Butch Buchholz

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Butch Buchholz
Full name Earl Henry Buchholz, Jr.
Country  United States
Residence Westport, Connecticut
Born (1940-09-16) September 16, 1940 (age 74)
St. Louis, MO
Height 6'2" (188 cm)
Turned pro 1961 (amateur tour from 1954)
Retired 1970
Plays Right-handed (one-handed backhand)
Int. Tennis HOF 2005 (member page)
Singles
Career record 66–42
Highest ranking No. 5 (1960, Lance Tingay)[1]
Grand Slam Singles results
Australian Open QF (1969)
French Open 2R (1969)
Wimbledon QF (1960, 1968)
US Open SF (1960)
Professional majors
US Pro W (1962)
Wembley Pro SF (1962, 1963, 1965)
French Pro SF (1965, 1966)
Career record 14–15

Earl Henry "Butch" Buchholz, Jr. (born September 16, 1940, in St. Louis, Missouri) is a former professional tennis player from the United States who was one of the game's top players in the late 1950s and early 1960s.

Tennis career[edit]

Juniors[edit]

Buchholz was an outstanding junior, winning all three of the Boys' Singles slam titles in a row during 1958–1959:

French Open: W (1958)
Wimbledon: W (1958)
Australian Open: W (1959)

Note: The US Open was the last Grand Slam event to add a Juniors Championship, waiting until 1973 to finally do so.

Amateur/Pro Tour[edit]

Buchholz was ranked by Lance Tingay the World No. 5 amateur player in 1960, and was ranked four times in the US Top 10.[1] He played for the US in the Davis Cup from 1959–60.

Buchholz turned professional in 1961. He won the United States Pro Championship in 1962, by beating Pancho Segura in the finals. Buchholz was an original member of Lamar Hunt's Handsome Eight, a group of players signed by in 1968 for the newly formed professional World Championship Tennis (WCT) group.[2]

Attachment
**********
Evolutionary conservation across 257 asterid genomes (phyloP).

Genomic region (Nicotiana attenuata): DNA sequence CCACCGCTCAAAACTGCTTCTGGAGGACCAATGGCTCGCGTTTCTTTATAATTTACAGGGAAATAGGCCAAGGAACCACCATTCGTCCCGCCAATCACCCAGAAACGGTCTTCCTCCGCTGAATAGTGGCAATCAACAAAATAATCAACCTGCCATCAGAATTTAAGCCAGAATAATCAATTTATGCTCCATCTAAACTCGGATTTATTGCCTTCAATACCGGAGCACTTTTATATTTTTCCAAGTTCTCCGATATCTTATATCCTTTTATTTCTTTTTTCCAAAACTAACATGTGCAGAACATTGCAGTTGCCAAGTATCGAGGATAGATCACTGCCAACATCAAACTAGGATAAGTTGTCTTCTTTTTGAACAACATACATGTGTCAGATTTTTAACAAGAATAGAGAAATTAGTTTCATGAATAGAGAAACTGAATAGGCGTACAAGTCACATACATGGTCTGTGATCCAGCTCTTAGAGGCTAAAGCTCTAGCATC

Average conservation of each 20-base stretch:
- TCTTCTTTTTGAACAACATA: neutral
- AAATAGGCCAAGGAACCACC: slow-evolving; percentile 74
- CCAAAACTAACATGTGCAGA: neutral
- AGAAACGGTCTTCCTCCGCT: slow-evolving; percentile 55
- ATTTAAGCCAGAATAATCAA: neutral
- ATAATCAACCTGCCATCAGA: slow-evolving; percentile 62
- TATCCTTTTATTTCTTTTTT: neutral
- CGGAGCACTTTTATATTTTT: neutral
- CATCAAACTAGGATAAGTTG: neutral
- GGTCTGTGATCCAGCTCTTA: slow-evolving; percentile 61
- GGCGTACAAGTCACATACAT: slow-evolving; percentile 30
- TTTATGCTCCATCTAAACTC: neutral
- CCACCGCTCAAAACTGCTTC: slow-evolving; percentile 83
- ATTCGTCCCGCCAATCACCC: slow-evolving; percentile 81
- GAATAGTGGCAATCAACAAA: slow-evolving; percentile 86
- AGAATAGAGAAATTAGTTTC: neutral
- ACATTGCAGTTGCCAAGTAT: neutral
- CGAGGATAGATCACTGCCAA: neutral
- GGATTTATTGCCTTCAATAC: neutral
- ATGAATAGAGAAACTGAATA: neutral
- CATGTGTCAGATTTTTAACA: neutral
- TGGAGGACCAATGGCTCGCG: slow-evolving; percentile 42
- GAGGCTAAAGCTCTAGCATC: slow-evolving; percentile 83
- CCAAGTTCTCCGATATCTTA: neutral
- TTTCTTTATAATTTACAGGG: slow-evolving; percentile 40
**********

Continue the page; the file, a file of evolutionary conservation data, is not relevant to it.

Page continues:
Retirement[edit]

Since retiring as a player, Buchholz has served tennis in many professional and administrative capacities. He has been the Commissioner of World Team Tennis from 1977-1978, an Executive Director of the Association of Tennis Professionals from 1981-1982, and member of the men's pro council from 1981-1983.

In 1985, Buchholz founded the Lipton International Players Championships (now known as the Miami Masters), which is now a leading event on both the men's and women's tours.

Buchholz helped create Altenis, a management company which oversees tennis tournaments in Latin America. He also helped secure the continuation of the Orange Bowl International Tennis Tournament, a prominent international junior event in Florida. In 1992, Buchholz teamed-up with Arthur Ashe to found the 'Good Life Mentoring Program', benefiting hundreds of elementary and middle school children in the greater Miami area.

In 2005, Buchholz was inducted into the International Tennis Hall of Fame in Newport, Rhode Island.

References[edit]

  1. ^ a b United States Lawn Tennis Association (1972). Official Encyclopedia of Tennis (First Edition), p. 427.
  2. ^ Wind, Herbert Warren (1979). Game, Set, and Match : The Tennis Boom of the 1960s and 70s (1. ed. ed.). New York: Dutton. pp. 65–70. ISBN 0525111409. 

External links[edit]